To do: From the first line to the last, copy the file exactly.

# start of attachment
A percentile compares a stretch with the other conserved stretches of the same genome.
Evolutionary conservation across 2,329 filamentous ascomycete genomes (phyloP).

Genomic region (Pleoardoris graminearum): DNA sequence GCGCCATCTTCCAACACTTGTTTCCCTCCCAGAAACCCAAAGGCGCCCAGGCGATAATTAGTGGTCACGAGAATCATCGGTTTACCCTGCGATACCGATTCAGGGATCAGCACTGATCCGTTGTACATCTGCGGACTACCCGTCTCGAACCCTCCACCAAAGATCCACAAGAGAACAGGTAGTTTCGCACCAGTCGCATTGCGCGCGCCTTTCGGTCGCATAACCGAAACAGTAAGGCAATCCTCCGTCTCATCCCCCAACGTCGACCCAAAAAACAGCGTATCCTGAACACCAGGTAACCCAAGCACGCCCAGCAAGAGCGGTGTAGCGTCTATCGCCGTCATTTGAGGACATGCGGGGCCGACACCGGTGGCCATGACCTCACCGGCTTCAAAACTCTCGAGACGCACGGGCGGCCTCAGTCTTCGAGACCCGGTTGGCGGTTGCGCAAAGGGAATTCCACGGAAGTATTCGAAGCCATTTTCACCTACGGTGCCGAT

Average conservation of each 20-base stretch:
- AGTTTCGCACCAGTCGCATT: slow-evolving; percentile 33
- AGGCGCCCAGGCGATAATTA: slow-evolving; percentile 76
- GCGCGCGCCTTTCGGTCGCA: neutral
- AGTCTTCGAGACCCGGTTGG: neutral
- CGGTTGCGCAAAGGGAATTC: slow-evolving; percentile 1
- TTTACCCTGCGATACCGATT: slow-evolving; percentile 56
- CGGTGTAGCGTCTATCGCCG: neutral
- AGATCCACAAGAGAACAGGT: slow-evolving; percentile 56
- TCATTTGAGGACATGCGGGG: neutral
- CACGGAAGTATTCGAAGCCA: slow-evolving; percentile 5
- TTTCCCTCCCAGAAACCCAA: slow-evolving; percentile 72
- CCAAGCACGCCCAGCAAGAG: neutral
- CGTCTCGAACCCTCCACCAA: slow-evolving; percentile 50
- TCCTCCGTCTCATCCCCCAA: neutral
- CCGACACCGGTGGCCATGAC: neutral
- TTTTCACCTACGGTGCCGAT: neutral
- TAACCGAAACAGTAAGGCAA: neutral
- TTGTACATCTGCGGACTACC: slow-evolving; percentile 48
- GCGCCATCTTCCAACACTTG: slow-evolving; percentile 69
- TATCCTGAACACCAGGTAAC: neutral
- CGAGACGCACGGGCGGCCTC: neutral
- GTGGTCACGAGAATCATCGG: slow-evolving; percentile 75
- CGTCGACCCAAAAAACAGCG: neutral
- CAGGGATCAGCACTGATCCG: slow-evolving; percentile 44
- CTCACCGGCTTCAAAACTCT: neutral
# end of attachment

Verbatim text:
A percentile compares a stretch with the other conserved stretches of the same genome.
Evolutionary conservation across 2,329 filamentous ascomycete genomes (phyloP).

Genomic region (Pleoardoris graminearum): DNA sequence GCGCCATCTTCCAACACTTGTTTCCCTCCCAGAAACCCAAAGGCGCCCAGGCGATAATTAGTGGTCACGAGAATCATCGGTTTACCCTGCGATACCGATTCAGGGATCAGCACTGATCCGTTGTACATCTGCGGACTACCCGTCTCGAACCCTCCACCAAAGATCCACAAGAGAACAGGTAGTTTCGCACCAGTCGCATTGCGCGCGCCTTTCGGTCGCATAACCGAAACAGTAAGGCAATCCTCCGTCTCATCCCCCAACGTCGACCCAAAAAACAGCGTATCCTGAACACCAGGTAACCCAAGCACGCCCAGCAAGAGCGGTGTAGCGTCTATCGCCGTCATTTGAGGACATGCGGGGCCGACACCGGTGGCCATGACCTCACCGGCTTCAAAACTCTCGAGACGCACGGGCGGCCTCAGTCTTCGAGACCCGGTTGGCGGTTGCGCAAAGGGAATTCCACGGAAGTATTCGAAGCCATTTTCACCTACGGTGCCGAT

Average conservation of each 20-base stretch:
- AGTTTCGCACCAGTCGCATT: slow-evolving; percentile 33
- AGGCGCCCAGGCGATAATTA: slow-evolving; percentile 76
- GCGCGCGCCTTTCGGTCGCA: neutral
- AGTCTTCGAGACCCGGTTGG: neutral
- CGGTTGCGCAAAGGGAATTC: slow-evolving; percentile 1
- TTTACCCTGCGATACCGATT: slow-evolving; percentile 56
- CGGTGTAGCGTCTATCGCCG: neutral
- AGATCCACAAGAGAACAGGT: slow-evolving; percentile 56
- TCATTTGAGGACATGCGGGG: neutral
- CACGGAAGTATTCGAAGCCA: slow-evolving; percentile 5
- TTTCCCTCCCAGAAACCCAA: slow-evolving; percentile 72
- CCAAGCACGCCCAGCAAGAG: neutral
- CGTCTCGAACCCTCCACCAA: slow-evolving; percentile 50
- TCCTCCGTCTCATCCCCCAA: neutral
- CCGACACCGGTGGCCATGAC: neutral
- TTTTCACCTACGGTGCCGAT: neutral
- TAACCGAAACAGTAAGGCAA: neutral
- TTGTACATCTGCGGACTACC: slow-evolving; percentile 48
- GCGCCATCTTCCAACACTTG: slow-evolving; percentile 69
- TATCCTGAACACCAGGTAAC: neutral
- CGAGACGCACGGGCGGCCTC: neutral
- GTGGTCACGAGAATCATCGG: slow-evolving; percentile 75
- CGTCGACCCAAAAAACAGCG: neutral
- CAGGGATCAGCACTGATCCG: slow-evolving; percentile 44
- CTCACCGGCTTCAAAACTCT: neutral